Before we begin, an apiary is where you keep beehives. (Honey bees’ Latin name is Apis mellifera.)
In order to keep bees on an allotment you’re going to have to build a proper screened apiary. Having tall screens makes the bees fly upwards so they are above head height and can’t bother people. Without a screen their flight path will be shallow and potentially cross several other plots. When the hives are busy this could be thousands of bees buzzing back and forth across your neighbours. Not a good idea!
Screening can also provide a useful wind break to shelter the hives, though it’s best to find a site with some natural windbreak, like a hedge too.
Another factor is security. You can add a lock to an apiary gate and this stops people unknowingly (or stupidly) entering an area filled with bees. Obviously, a mesh screen can be broken through easily with a knife so it won’t stop a determined thief but it may deter the opportunistic.
So, what do you need to build a screened apiary?
Start with flat, level ground. A sunny spot is best, bees do not thrive in damp, in fact the damp is one of the biggest killers of British bees.
I like to use weed suppressant fabric to cover the ground. Bees hate the noise of a strimmer or lawn mower and you don’t want to be spraying harmful herbicides to keep weeds in check. Lay it out and peg it carefully so the fabric is tight.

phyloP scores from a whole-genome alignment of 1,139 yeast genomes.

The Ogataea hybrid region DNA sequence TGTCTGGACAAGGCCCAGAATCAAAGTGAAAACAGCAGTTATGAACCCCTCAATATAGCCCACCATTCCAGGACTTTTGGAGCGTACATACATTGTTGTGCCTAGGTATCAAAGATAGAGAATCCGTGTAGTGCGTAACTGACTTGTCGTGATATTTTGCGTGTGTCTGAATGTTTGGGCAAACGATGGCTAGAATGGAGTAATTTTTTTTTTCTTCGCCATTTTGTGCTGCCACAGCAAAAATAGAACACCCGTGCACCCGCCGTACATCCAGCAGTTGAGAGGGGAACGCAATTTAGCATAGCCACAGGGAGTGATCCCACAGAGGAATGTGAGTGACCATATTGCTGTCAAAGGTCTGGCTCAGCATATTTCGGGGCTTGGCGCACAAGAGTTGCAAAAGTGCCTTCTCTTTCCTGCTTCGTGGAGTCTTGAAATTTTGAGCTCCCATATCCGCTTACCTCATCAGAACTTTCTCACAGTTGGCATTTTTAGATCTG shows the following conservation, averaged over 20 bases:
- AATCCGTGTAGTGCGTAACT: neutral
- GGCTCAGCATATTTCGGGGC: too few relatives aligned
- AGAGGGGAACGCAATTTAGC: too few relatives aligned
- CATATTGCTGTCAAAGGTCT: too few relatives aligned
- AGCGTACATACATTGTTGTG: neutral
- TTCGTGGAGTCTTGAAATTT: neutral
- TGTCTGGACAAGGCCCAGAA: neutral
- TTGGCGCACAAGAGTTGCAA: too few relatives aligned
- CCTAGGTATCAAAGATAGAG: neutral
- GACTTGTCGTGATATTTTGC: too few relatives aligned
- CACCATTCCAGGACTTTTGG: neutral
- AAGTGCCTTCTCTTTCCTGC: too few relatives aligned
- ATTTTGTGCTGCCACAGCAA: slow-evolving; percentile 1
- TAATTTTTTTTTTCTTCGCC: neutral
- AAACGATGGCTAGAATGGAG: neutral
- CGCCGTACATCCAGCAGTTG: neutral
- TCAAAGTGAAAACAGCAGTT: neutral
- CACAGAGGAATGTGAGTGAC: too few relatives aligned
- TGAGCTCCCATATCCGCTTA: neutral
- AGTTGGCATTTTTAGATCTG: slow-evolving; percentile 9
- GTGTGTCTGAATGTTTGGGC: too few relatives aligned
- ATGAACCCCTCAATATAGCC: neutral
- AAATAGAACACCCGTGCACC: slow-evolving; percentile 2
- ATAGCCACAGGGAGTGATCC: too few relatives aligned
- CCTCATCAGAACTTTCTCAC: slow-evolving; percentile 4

Insert posts in all corners and spaced along the edges to support your netting. The size of your apiary will determine how many you need. Don’t forget to leave a door! The minimum number of poles you’ll need is five. Mine has seven. I used 8’ poles and metal post spikes. Use a spirit level to ensure your posts are true.
Use 2m tall UV resistant scaffold (or debris) netting for your screen. I like the black as it blends in really well. I find the green stuff visually offensive. You don’t want to use something like livestock wire as the bees can just fly through the holes. Lay it out first to check you have enough.
Attach your netting all around with felt roofing tacks. I find these work better than staples, which pull out and tear the netting more easily. Use many, many tacks.
I’ve also added what timber I have as base and top rails to support the netting. Finally, attach your gate (mine’s still under constitution but will be up soon) and your bees are ready to move in.
I’m thinking of adding woodchip to the floor for aesthetics but this does mean that you will have to keep on top of hand weeding and each year the chips will disintegrate a bit more and form ‘compost’ for weeds to grow in (and they do grow through the fabric) so you’ll have to top up the chippings frequently too.
And there you have it. An apiary! (Now I just have to get the bees moved but that’s another post in the making!)